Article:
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How much can a loader on a garden tractor lift? Deere 110 loader project?


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#1 Tennblue59 OFFLINE  

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Posted October 02, 2011 - 10:04 PM

Our main house is in Tennessee, but because of the dismal real estate market in Florida, we still have our old house down there. While towing the big tractor down to Florida for a couple projects, I started thinking about getting/building a loader for one of the garden tractors and leaving it in Florida for tasks down there. Just a suburban house and yard, so wouldn't need to do a lot of heavy lifting - and I could use it to cut the grass as well!

So on to my questions! How much can you practically (safely) lift in a bucket on a 500-700 lb tractor? And with most of these being 1 or 2 wheel drive, doesn't traction become an issue? I have experience with bigger tractors/loaders, but never with a garden tractor.

I have two possible platforms - a 110 round fender, and a 316k. I have a set of plans for a standard type loader and would probably size it to fit the platform and build it myself unless I could get a good deal on an existing one. The 110 has NO hydraulics at all, so I would have to go with an engine driven pump. The 316k has hydraulics, but would there be enough flow to support a loader off the internal system? Would it be better to use a seperate pump/hydraulic system on that one as well?

Are the front axles/wheels/frames on these up to the added load of a loader (no pun intended...:blush2:)?

Are most loaders mounted to the frame or is a subframe member added to spread the weight to the rear axle?

I have most of the tubing, plumbing and valves for a loader system, so am not too concerned about the cost, and building it would be fun. But I want to make sure it will be productive enough to warrent the time and effort. I don't expect to lift the front end of cars with it, but would expect to ba able to move some cinder blocks or a load of dirt if needed.....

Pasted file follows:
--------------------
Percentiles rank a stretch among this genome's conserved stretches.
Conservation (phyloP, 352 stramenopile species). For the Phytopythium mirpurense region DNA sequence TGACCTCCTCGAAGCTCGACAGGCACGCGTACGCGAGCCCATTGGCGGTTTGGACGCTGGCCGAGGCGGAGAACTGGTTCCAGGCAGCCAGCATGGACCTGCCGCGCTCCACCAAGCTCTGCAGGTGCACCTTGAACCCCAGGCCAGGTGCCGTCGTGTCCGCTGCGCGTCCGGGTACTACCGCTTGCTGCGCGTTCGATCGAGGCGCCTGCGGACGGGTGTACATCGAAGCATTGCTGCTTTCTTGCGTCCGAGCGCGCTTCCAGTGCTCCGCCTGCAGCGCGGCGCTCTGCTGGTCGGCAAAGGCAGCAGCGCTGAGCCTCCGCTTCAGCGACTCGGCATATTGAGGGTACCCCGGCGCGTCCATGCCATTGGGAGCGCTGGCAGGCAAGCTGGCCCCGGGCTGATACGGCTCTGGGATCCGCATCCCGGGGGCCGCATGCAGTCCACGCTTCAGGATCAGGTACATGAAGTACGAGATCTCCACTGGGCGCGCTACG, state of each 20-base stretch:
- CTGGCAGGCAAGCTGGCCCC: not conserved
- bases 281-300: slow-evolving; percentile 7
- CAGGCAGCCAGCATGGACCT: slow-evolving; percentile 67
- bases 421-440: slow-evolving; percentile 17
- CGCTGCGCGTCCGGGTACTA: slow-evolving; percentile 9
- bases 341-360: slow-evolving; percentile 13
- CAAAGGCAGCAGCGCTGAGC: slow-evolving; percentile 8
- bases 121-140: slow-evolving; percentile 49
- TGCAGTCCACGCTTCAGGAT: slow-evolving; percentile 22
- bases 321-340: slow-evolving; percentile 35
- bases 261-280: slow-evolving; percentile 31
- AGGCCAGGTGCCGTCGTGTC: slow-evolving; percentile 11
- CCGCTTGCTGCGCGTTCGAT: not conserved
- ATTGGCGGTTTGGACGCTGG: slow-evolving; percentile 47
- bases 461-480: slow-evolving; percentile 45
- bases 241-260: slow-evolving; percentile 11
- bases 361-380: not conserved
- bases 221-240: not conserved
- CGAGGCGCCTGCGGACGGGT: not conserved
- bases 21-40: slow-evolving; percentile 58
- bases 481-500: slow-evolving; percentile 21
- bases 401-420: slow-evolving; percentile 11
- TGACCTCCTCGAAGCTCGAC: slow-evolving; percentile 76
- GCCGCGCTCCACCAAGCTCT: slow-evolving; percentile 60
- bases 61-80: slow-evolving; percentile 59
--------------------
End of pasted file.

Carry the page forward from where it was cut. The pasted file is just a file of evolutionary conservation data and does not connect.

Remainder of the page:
Sorry for all the questions, but There always seems to be someone out there who has good answers to all my questions!

#2 Trav1s ONLINE  

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Posted October 03, 2011 - 07:02 AM

Can't answer the details but can offer this: All of my reading says a LGT with a loader is a very capable combo. Weight on the rear is necessary to keep it on the ground.

If I were to choose the 316k is a no brainer. The hydrostatic drive would be a huge benefit when working. I would even consider adding power steering on the tractor.

#3 ducky OFFLINE  

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Posted October 03, 2011 - 07:37 AM

A foot controlled hydro is a BIG plus for a loader tractor.
Think of the the hydro lever, the steering wheel and the loader control valve and only 2 arms. It least you would want the loader control valve on the opposite side as the hydro lever.
Don't forget the can holder either.LOL

#4 mjodrey OFFLINE  

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Posted October 03, 2011 - 07:59 AM

You may want to do a spindle upgrade on it.

#5 bhts OFFLINE  

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Posted October 03, 2011 - 08:45 AM

I would go with the 316 as it has bigger front spindles and just upgrade to a heavy duty bearing in the wheel.You will need to use a external pump as the hydro will not have the pressure to run the loader.You will need a weight box that can hold something in the 400 lb area.The loader on my bolens ht23 bolts to the frame and can lift in the 5-600lb range.Power steering would be nice but not nessacery as long as the right weight is on the back.

The 110 you refer to did have a loader setup for them and was setup for around 300lbs max so it's really up to the needs you have for which tractor to use.The setup would be the same as the 316 just smaller.
  • Tennblue59 said thank you

#6 JDBrian OFFLINE  

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Posted October 03, 2011 - 04:37 PM